The time is ripe for a major technology push in US army aviation. But are the helicopter manufacturers in a position to provide it?

The rotorcraft basic research community in the USA has had a hard 15 months. One major research sponsor has announced plans to walk away from all vertical-lift aviation projects. Another critical funding source has cancelled two breakthrough – but troubled – helicopter technology projects and reordered priorities to focus on near-term, "applied" research. Meanwhile, US helicopter manufacturers have bristled at criticism from the Department of Defense that they are not being innovative enough.

Having failed to deliver a successful new rotorcaft in 20 years, US Army aviation leaders have adopted a sweeping modernisation strategy that largely downplays the role of the science and technology community. More than 800 new or refurbished aircraft are expected to be purchased for army aviation over the next several years, but the army has limited the acquisitions to strictly off-the-shelf types.

The contribution of science and technology is limited to the inclusion of key subsystems, such as advanced fly-by-wire and glass cockpits, which had been developed under now-cancelled programmes.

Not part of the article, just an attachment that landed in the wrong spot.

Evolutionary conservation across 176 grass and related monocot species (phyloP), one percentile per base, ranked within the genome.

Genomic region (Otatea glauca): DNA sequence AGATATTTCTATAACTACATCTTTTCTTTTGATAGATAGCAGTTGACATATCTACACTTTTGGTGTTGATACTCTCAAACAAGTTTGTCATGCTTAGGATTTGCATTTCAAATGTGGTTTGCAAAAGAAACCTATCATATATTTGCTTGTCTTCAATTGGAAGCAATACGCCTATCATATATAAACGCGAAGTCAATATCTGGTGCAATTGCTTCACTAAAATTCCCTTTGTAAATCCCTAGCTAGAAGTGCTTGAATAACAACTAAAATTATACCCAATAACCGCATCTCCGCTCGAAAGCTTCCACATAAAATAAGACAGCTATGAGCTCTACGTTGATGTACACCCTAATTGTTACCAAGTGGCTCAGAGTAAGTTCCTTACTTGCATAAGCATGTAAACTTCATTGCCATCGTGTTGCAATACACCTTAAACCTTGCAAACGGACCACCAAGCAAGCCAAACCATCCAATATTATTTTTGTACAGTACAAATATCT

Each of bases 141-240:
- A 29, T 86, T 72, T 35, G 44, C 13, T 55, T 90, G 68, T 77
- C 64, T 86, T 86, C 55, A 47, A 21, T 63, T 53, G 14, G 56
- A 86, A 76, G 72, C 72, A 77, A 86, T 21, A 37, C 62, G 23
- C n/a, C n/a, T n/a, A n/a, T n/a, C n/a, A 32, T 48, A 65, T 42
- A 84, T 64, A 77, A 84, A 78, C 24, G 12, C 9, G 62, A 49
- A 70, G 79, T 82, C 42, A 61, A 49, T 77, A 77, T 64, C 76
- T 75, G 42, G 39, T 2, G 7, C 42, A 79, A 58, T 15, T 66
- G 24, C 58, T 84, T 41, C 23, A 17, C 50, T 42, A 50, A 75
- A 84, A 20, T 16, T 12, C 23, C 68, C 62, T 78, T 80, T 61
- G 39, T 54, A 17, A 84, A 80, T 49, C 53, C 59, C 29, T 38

Some aftershocks of this profound period of change are already visible. Significantly, the search for the next ground-breaking technology has been greatly expanded, with US army aviation researchers in particular probing for sources of new ideas beyond the three largest domestic helicopter manufacturers.

The US Army did much to pace the progress of rotorcraft science. Yet, three fundamental performance boundaries that the army's experiments once helped to define – lifting capability, forward speed and endurance – have stayed stubbornly intact for decades.

Both the army and commercial industry have long-term interests in overcoming each of these barriers. In 20 years, the army wants to have an aircraft that can vertically lift a 20-25t vehicle, and to develop another rotorcraft with far greater speed and range than allowed by today's state of the-art in helicopter technology.

Conventional designs

Bell's tiltrotor designs are considered one way to address both challenges. But other companies are approaching the lift, speed and range barriers using adaptations to more conventional helicopter designs. Key areas to be studied are affordable structures capable of carrying C-130-sized loads in vertical-lift conditions, as well as the flight-control dynamics of increasing rotor speeds beyond Mach 1.

In the long term, such research, if funded today, could contribute vital design knowledge to the two aircraft expected to dominate the US military's rotorcraft inventory after 2030.

These two future concepts – Joint Heavylift Helicopter and the Joint Multi-role Helicopter – are not yet requirements or approved programmes. The army has been directed to lead a study to investigate the science and technology investments needed for the heavylift helicopter. But, essentially, both aircraft are visions for the next wave of rotorcraft modernisation after the army's core fleet of Boeing CH-47 Chinooks, Sikorsky UH-60 Black Hawks and Boeing AH-64 Apaches are retired beyond 2025.